Who is Caroline?
Caroline Ling is an E-IPER graduate student at Stanford University pursuing an MBA/MS Environment with a focus on circular economy and sustainable design. Driven by her passion around the waste issues in society, she is dedicated to finding scalable solutions and creating cross-disciplinary dialogues around circular economy.
Key Takeaways from Our Deep Dive
1. Where is “Away”?
We frequently talk about throwing trash “away”, but we infrequently stop to ask ourselves where “away” really is. Oftentimes, throwing trash “away” feels like it just magically disappears. But the reality is that most trash ends up in landfills, which are paid for by a significant portion of local tax dollars. The more trash we dump in landfills, the more tax money we pay to maintain those landfills or build new ones. Landfills take a health toll on society as well, since they can create air pollution or contribute to contaminated environmental systems that negatively impact human health. So when we throw trash “away”, we are sending it to landfills that have a far reaching influence on our daily wealth and health.
2. Sorting is Important
Your waste can be separated into 3 main categories: trash, recycling, and compost. By properly sorting your waste, you reduce the operating costs of each waste collection facility. For example, recycling centers pay a lot of money to get rid of items that shouldn’t have been sent to the center in the first place. But it can be tricky to know which types of items each recycling center accepts, because this is often location-dependent. Some cities may accept number 3 plastic, while others accept only plastic numbers 1 and 2. It’s best to call your local recycling center to know what materials they accept.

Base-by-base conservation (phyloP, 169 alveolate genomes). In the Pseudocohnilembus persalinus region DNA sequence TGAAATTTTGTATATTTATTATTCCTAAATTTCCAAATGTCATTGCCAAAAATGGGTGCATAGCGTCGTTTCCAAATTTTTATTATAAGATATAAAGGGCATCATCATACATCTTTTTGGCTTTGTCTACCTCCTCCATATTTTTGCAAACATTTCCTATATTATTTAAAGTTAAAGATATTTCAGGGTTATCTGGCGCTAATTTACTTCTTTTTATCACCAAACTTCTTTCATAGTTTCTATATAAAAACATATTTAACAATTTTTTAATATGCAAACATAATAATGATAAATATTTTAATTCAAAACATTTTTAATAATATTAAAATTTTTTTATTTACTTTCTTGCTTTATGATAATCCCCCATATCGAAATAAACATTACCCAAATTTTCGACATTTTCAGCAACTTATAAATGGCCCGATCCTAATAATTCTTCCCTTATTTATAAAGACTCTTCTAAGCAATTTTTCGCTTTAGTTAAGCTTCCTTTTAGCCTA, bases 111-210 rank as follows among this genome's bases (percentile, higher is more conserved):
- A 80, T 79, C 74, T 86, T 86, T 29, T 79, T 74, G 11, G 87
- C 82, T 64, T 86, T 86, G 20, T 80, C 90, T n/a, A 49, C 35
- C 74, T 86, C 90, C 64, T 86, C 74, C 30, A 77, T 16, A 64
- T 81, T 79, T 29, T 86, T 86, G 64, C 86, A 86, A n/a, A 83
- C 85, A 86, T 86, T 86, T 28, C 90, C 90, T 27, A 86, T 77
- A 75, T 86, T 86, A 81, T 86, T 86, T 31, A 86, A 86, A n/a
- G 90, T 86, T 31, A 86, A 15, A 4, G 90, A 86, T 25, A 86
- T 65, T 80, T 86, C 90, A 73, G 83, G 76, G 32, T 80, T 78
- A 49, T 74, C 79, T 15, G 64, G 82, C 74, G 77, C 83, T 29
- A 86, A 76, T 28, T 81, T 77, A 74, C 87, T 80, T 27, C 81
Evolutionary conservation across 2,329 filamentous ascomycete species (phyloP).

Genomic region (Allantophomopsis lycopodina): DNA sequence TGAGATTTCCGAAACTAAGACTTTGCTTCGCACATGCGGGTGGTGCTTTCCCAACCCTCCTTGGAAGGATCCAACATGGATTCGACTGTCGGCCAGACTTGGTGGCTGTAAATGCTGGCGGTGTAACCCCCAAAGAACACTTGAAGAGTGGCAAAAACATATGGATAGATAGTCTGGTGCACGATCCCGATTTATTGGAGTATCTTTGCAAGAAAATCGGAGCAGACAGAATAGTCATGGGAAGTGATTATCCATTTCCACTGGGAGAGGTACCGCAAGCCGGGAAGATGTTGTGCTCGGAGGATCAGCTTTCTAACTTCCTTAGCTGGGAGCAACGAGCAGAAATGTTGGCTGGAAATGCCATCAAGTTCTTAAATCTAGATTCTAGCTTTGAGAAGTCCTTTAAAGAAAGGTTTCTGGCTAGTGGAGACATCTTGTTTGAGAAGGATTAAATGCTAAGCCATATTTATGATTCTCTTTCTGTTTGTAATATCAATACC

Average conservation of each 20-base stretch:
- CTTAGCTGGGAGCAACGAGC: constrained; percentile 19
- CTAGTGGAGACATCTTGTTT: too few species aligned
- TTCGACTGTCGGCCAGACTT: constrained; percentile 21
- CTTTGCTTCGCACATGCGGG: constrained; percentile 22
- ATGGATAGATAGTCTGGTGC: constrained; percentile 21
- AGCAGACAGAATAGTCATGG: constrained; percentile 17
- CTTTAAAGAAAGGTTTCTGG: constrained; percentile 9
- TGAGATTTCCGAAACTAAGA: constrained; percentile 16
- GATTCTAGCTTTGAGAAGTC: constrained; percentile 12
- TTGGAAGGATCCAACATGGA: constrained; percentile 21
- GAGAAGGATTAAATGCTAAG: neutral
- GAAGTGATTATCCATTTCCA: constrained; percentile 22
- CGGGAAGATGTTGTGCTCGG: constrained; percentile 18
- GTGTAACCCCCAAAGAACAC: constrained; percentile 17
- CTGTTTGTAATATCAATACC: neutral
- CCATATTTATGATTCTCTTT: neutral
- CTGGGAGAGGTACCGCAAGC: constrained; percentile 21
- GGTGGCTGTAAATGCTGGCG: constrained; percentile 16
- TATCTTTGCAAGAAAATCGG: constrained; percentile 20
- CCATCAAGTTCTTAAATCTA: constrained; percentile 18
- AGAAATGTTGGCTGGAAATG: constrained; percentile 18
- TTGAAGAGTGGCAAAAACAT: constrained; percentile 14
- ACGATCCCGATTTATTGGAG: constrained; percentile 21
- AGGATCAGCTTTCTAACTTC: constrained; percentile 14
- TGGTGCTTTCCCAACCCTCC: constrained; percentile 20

For organic waste like food scraps, expired food, and paper, you can send these to your local composting facility. If there is not a composting facility in your area, you can compost at home. Composting is when you let organic waste naturally decompose in optimal conditions. Optimal conditions for composting include a good mix of “greens” (nitrogen-rich materials like food scraps) to “browns” (carbon-rich materials like twigs). There are several how-to videos for composting on YouTube. If you compost at home, you can use the final product as healthy soil for gardens or landscaping.
3. Reducing is Critical
The best way to reduce how much you pay for your waste to be collected is to reduce how much waste you produce in the first place. You can reduce your waste generation by buying in bulk, reducing food waste, avoiding unnecessary packaging, and avoiding single-use items like straws and plastic or paper bags.
Disclaimer: Please consult with a professional before making any changes to your waste sorting and disposal. Any and all changes should maintain proper health, safety, and sanitation levels within your daily lives and local environments. It All Adds Up and its affiliates are not responsible for any household damage or personal injuries that should occur from following any suggestions from It All Adds Up.